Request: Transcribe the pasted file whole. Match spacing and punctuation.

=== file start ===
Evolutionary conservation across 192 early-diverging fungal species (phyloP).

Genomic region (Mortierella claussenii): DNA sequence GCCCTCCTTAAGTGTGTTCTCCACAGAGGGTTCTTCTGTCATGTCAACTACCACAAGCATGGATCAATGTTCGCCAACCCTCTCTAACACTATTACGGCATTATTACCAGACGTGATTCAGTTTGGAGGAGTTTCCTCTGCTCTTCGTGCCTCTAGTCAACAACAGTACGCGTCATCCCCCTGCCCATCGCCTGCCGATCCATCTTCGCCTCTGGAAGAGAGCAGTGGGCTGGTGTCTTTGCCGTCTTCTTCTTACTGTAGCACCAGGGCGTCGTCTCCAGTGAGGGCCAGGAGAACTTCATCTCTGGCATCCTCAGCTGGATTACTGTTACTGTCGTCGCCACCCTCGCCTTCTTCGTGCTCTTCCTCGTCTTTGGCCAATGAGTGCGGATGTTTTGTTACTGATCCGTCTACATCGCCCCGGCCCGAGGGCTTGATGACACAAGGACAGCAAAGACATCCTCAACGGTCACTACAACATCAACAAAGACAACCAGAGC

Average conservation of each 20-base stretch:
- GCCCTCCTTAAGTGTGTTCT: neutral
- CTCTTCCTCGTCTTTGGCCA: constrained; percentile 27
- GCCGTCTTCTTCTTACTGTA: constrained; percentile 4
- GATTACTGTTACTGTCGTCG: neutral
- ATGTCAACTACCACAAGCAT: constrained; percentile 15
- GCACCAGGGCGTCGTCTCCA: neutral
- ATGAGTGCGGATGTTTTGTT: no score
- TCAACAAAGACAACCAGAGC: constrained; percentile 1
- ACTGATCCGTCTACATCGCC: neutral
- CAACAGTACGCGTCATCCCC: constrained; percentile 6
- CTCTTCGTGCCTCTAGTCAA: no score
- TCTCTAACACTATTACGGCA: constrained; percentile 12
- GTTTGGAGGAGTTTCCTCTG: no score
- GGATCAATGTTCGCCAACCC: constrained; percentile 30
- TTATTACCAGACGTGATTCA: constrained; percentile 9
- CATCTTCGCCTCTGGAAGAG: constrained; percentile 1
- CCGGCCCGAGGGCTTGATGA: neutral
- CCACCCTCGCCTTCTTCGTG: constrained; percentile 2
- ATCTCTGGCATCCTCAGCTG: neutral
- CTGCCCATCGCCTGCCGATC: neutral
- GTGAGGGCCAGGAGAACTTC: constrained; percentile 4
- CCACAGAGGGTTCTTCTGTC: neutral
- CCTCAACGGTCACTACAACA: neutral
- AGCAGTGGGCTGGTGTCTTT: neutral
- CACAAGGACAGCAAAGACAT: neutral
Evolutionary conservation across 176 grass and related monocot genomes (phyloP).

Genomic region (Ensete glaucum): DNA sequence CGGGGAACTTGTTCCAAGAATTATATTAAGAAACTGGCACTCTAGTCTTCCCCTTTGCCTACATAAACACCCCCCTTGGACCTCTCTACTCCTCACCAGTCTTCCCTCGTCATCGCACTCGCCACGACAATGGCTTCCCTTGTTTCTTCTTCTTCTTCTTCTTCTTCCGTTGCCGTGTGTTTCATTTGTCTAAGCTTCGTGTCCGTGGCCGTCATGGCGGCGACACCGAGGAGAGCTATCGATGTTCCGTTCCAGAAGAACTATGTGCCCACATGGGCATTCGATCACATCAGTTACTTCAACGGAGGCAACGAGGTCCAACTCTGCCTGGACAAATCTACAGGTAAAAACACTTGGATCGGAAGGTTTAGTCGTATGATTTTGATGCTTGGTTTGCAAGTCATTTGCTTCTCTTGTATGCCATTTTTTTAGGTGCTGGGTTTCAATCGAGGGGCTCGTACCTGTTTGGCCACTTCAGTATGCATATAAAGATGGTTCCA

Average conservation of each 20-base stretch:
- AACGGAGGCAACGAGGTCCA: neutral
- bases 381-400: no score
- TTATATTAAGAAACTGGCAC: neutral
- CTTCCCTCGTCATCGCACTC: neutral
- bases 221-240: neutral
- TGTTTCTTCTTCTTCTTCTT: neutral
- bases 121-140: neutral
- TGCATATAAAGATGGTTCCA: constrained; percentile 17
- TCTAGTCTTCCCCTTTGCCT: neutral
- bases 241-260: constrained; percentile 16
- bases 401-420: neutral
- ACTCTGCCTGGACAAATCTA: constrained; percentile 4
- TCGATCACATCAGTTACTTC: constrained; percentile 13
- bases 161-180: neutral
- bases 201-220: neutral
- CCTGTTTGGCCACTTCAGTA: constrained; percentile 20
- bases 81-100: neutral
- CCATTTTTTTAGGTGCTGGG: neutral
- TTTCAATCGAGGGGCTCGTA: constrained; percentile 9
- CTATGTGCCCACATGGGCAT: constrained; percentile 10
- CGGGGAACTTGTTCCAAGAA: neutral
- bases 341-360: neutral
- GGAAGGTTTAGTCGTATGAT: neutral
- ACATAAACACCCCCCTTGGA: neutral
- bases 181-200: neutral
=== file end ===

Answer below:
Evolutionary conservation across 192 early-diverging fungal species (phyloP).

Genomic region (Mortierella claussenii): DNA sequence GCCCTCCTTAAGTGTGTTCTCCACAGAGGGTTCTTCTGTCATGTCAACTACCACAAGCATGGATCAATGTTCGCCAACCCTCTCTAACACTATTACGGCATTATTACCAGACGTGATTCAGTTTGGAGGAGTTTCCTCTGCTCTTCGTGCCTCTAGTCAACAACAGTACGCGTCATCCCCCTGCCCATCGCCTGCCGATCCATCTTCGCCTCTGGAAGAGAGCAGTGGGCTGGTGTCTTTGCCGTCTTCTTCTTACTGTAGCACCAGGGCGTCGTCTCCAGTGAGGGCCAGGAGAACTTCATCTCTGGCATCCTCAGCTGGATTACTGTTACTGTCGTCGCCACCCTCGCCTTCTTCGTGCTCTTCCTCGTCTTTGGCCAATGAGTGCGGATGTTTTGTTACTGATCCGTCTACATCGCCCCGGCCCGAGGGCTTGATGACACAAGGACAGCAAAGACATCCTCAACGGTCACTACAACATCAACAAAGACAACCAGAGC

Average conservation of each 20-base stretch:
- GCCCTCCTTAAGTGTGTTCT: neutral
- CTCTTCCTCGTCTTTGGCCA: constrained; percentile 27
- GCCGTCTTCTTCTTACTGTA: constrained; percentile 4
- GATTACTGTTACTGTCGTCG: neutral
- ATGTCAACTACCACAAGCAT: constrained; percentile 15
- GCACCAGGGCGTCGTCTCCA: neutral
- ATGAGTGCGGATGTTTTGTT: no score
- TCAACAAAGACAACCAGAGC: constrained; percentile 1
- ACTGATCCGTCTACATCGCC: neutral
- CAACAGTACGCGTCATCCCC: constrained; percentile 6
- CTCTTCGTGCCTCTAGTCAA: no score
- TCTCTAACACTATTACGGCA: constrained; percentile 12
- GTTTGGAGGAGTTTCCTCTG: no score
- GGATCAATGTTCGCCAACCC: constrained; percentile 30
- TTATTACCAGACGTGATTCA: constrained; percentile 9
- CATCTTCGCCTCTGGAAGAG: constrained; percentile 1
- CCGGCCCGAGGGCTTGATGA: neutral
- CCACCCTCGCCTTCTTCGTG: constrained; percentile 2
- ATCTCTGGCATCCTCAGCTG: neutral
- CTGCCCATCGCCTGCCGATC: neutral
- GTGAGGGCCAGGAGAACTTC: constrained; percentile 4
- CCACAGAGGGTTCTTCTGTC: neutral
- CCTCAACGGTCACTACAACA: neutral
- AGCAGTGGGCTGGTGTCTTT: neutral
- CACAAGGACAGCAAAGACAT: neutral
Evolutionary conservation across 176 grass and related monocot genomes (phyloP).

Genomic region (Ensete glaucum): DNA sequence CGGGGAACTTGTTCCAAGAATTATATTAAGAAACTGGCACTCTAGTCTTCCCCTTTGCCTACATAAACACCCCCCTTGGACCTCTCTACTCCTCACCAGTCTTCCCTCGTCATCGCACTCGCCACGACAATGGCTTCCCTTGTTTCTTCTTCTTCTTCTTCTTCTTCCGTTGCCGTGTGTTTCATTTGTCTAAGCTTCGTGTCCGTGGCCGTCATGGCGGCGACACCGAGGAGAGCTATCGATGTTCCGTTCCAGAAGAACTATGTGCCCACATGGGCATTCGATCACATCAGTTACTTCAACGGAGGCAACGAGGTCCAACTCTGCCTGGACAAATCTACAGGTAAAAACACTTGGATCGGAAGGTTTAGTCGTATGATTTTGATGCTTGGTTTGCAAGTCATTTGCTTCTCTTGTATGCCATTTTTTTAGGTGCTGGGTTTCAATCGAGGGGCTCGTACCTGTTTGGCCACTTCAGTATGCATATAAAGATGGTTCCA

Average conservation of each 20-base stretch:
- AACGGAGGCAACGAGGTCCA: neutral
- bases 381-400: no score
- TTATATTAAGAAACTGGCAC: neutral
- CTTCCCTCGTCATCGCACTC: neutral
- bases 221-240: neutral
- TGTTTCTTCTTCTTCTTCTT: neutral
- bases 121-140: neutral
- TGCATATAAAGATGGTTCCA: constrained; percentile 17
- TCTAGTCTTCCCCTTTGCCT: neutral
- bases 241-260: constrained; percentile 16
- bases 401-420: neutral
- ACTCTGCCTGGACAAATCTA: constrained; percentile 4
- TCGATCACATCAGTTACTTC: constrained; percentile 13
- bases 161-180: neutral
- bases 201-220: neutral
- CCTGTTTGGCCACTTCAGTA: constrained; percentile 20
- bases 81-100: neutral
- CCATTTTTTTAGGTGCTGGG: neutral
- TTTCAATCGAGGGGCTCGTA: constrained; percentile 9
- CTATGTGCCCACATGGGCAT: constrained; percentile 10
- CGGGGAACTTGTTCCAAGAA: neutral
- bases 341-360: neutral
- GGAAGGTTTAGTCGTATGAT: neutral
- ACATAAACACCCCCCTTGGA: neutral
- bases 181-200: neutral